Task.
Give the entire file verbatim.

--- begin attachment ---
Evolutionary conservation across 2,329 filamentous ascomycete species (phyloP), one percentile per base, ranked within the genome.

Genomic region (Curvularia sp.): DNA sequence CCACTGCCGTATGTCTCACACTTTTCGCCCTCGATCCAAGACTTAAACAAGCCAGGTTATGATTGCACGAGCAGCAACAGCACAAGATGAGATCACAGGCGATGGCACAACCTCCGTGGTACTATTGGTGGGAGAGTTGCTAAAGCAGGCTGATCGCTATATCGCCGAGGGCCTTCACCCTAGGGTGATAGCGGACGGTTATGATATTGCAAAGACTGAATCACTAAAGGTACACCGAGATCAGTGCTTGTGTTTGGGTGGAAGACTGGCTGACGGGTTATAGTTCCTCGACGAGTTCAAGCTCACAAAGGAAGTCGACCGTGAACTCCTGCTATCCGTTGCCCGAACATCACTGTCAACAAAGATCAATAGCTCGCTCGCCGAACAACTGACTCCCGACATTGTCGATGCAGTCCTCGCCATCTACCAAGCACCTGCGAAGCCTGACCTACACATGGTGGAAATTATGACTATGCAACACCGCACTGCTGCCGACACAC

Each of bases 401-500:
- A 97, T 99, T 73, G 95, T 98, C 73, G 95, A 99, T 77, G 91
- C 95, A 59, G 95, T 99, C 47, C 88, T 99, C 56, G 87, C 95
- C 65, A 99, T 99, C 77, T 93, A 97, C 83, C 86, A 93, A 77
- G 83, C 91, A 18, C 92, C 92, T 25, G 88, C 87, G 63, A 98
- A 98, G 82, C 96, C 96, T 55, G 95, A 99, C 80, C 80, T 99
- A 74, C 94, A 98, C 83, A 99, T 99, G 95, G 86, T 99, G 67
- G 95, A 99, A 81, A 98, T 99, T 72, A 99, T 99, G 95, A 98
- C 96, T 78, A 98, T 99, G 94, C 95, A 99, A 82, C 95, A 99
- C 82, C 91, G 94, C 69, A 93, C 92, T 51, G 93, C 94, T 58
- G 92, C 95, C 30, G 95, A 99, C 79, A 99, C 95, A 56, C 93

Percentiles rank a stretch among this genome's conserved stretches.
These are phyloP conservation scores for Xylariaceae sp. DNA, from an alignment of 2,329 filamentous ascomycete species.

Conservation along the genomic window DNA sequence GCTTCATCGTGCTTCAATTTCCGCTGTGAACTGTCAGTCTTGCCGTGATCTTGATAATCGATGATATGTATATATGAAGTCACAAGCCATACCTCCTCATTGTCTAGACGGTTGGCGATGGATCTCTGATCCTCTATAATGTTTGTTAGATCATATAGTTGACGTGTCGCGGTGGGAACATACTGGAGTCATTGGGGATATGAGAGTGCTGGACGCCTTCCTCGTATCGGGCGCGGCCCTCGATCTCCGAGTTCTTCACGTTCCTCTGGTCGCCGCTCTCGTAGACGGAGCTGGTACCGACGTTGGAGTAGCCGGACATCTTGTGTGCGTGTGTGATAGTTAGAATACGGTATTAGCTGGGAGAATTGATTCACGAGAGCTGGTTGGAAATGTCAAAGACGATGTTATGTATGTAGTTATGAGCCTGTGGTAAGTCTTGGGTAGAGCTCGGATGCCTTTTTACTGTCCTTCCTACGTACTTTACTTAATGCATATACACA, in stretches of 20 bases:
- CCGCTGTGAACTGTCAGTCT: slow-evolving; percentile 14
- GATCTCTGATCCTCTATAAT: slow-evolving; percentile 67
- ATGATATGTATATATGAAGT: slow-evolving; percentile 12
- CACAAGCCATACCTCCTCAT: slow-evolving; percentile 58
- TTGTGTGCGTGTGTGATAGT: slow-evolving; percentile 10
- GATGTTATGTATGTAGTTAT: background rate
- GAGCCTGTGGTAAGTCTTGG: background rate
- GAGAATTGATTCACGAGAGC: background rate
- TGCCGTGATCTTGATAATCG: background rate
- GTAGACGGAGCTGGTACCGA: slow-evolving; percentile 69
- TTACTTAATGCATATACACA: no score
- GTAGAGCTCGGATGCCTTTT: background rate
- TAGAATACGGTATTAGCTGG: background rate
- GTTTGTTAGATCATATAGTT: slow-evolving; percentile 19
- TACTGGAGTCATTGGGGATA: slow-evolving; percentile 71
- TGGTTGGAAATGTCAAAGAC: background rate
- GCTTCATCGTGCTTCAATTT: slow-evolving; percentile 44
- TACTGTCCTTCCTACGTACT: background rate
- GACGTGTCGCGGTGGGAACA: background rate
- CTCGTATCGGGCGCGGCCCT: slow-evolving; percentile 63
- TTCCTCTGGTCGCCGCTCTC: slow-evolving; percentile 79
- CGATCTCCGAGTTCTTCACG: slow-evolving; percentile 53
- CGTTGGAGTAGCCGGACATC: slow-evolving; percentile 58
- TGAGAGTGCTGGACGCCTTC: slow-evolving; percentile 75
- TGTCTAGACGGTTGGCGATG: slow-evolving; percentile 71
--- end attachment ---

Evolutionary conservation across 2,329 filamentous ascomycete species (phyloP), one percentile per base, ranked within the genome.

Genomic region (Curvularia sp.): DNA sequence CCACTGCCGTATGTCTCACACTTTTCGCCCTCGATCCAAGACTTAAACAAGCCAGGTTATGATTGCACGAGCAGCAACAGCACAAGATGAGATCACAGGCGATGGCACAACCTCCGTGGTACTATTGGTGGGAGAGTTGCTAAAGCAGGCTGATCGCTATATCGCCGAGGGCCTTCACCCTAGGGTGATAGCGGACGGTTATGATATTGCAAAGACTGAATCACTAAAGGTACACCGAGATCAGTGCTTGTGTTTGGGTGGAAGACTGGCTGACGGGTTATAGTTCCTCGACGAGTTCAAGCTCACAAAGGAAGTCGACCGTGAACTCCTGCTATCCGTTGCCCGAACATCACTGTCAACAAAGATCAATAGCTCGCTCGCCGAACAACTGACTCCCGACATTGTCGATGCAGTCCTCGCCATCTACCAAGCACCTGCGAAGCCTGACCTACACATGGTGGAAATTATGACTATGCAACACCGCACTGCTGCCGACACAC

Each of bases 401-500:
- A 97, T 99, T 73, G 95, T 98, C 73, G 95, A 99, T 77, G 91
- C 95, A 59, G 95, T 99, C 47, C 88, T 99, C 56, G 87, C 95
- C 65, A 99, T 99, C 77, T 93, A 97, C 83, C 86, A 93, A 77
- G 83, C 91, A 18, C 92, C 92, T 25, G 88, C 87, G 63, A 98
- A 98, G 82, C 96, C 96, T 55, G 95, A 99, C 80, C 80, T 99
- A 74, C 94, A 98, C 83, A 99, T 99, G 95, G 86, T 99, G 67
- G 95, A 99, A 81, A 98, T 99, T 72, A 99, T 99, G 95, A 98
- C 96, T 78, A 98, T 99, G 94, C 95, A 99, A 82, C 95, A 99
- C 82, C 91, G 94, C 69, A 93, C 92, T 51, G 93, C 94, T 58
- G 92, C 95, C 30, G 95, A 99, C 79, A 99, C 95, A 56, C 93

Percentiles rank a stretch among this genome's conserved stretches.
These are phyloP conservation scores for Xylariaceae sp. DNA, from an alignment of 2,329 filamentous ascomycete species.

Conservation along the genomic window DNA sequence GCTTCATCGTGCTTCAATTTCCGCTGTGAACTGTCAGTCTTGCCGTGATCTTGATAATCGATGATATGTATATATGAAGTCACAAGCCATACCTCCTCATTGTCTAGACGGTTGGCGATGGATCTCTGATCCTCTATAATGTTTGTTAGATCATATAGTTGACGTGTCGCGGTGGGAACATACTGGAGTCATTGGGGATATGAGAGTGCTGGACGCCTTCCTCGTATCGGGCGCGGCCCTCGATCTCCGAGTTCTTCACGTTCCTCTGGTCGCCGCTCTCGTAGACGGAGCTGGTACCGACGTTGGAGTAGCCGGACATCTTGTGTGCGTGTGTGATAGTTAGAATACGGTATTAGCTGGGAGAATTGATTCACGAGAGCTGGTTGGAAATGTCAAAGACGATGTTATGTATGTAGTTATGAGCCTGTGGTAAGTCTTGGGTAGAGCTCGGATGCCTTTTTACTGTCCTTCCTACGTACTTTACTTAATGCATATACACA, in stretches of 20 bases:
- CCGCTGTGAACTGTCAGTCT: slow-evolving; percentile 14
- GATCTCTGATCCTCTATAAT: slow-evolving; percentile 67
- ATGATATGTATATATGAAGT: slow-evolving; percentile 12
- CACAAGCCATACCTCCTCAT: slow-evolving; percentile 58
- TTGTGTGCGTGTGTGATAGT: slow-evolving; percentile 10
- GATGTTATGTATGTAGTTAT: background rate
- GAGCCTGTGGTAAGTCTTGG: background rate
- GAGAATTGATTCACGAGAGC: background rate
- TGCCGTGATCTTGATAATCG: background rate
- GTAGACGGAGCTGGTACCGA: slow-evolving; percentile 69
- TTACTTAATGCATATACACA: no score
- GTAGAGCTCGGATGCCTTTT: background rate
- TAGAATACGGTATTAGCTGG: background rate
- GTTTGTTAGATCATATAGTT: slow-evolving; percentile 19
- TACTGGAGTCATTGGGGATA: slow-evolving; percentile 71
- TGGTTGGAAATGTCAAAGAC: background rate
- GCTTCATCGTGCTTCAATTT: slow-evolving; percentile 44
- TACTGTCCTTCCTACGTACT: background rate
- GACGTGTCGCGGTGGGAACA: background rate
- CTCGTATCGGGCGCGGCCCT: slow-evolving; percentile 63
- TTCCTCTGGTCGCCGCTCTC: slow-evolving; percentile 79
- CGATCTCCGAGTTCTTCACG: slow-evolving; percentile 53
- CGTTGGAGTAGCCGGACATC: slow-evolving; percentile 58
- TGAGAGTGCTGGACGCCTTC: slow-evolving; percentile 75
- TGTCTAGACGGTTGGCGATG: slow-evolving; percentile 71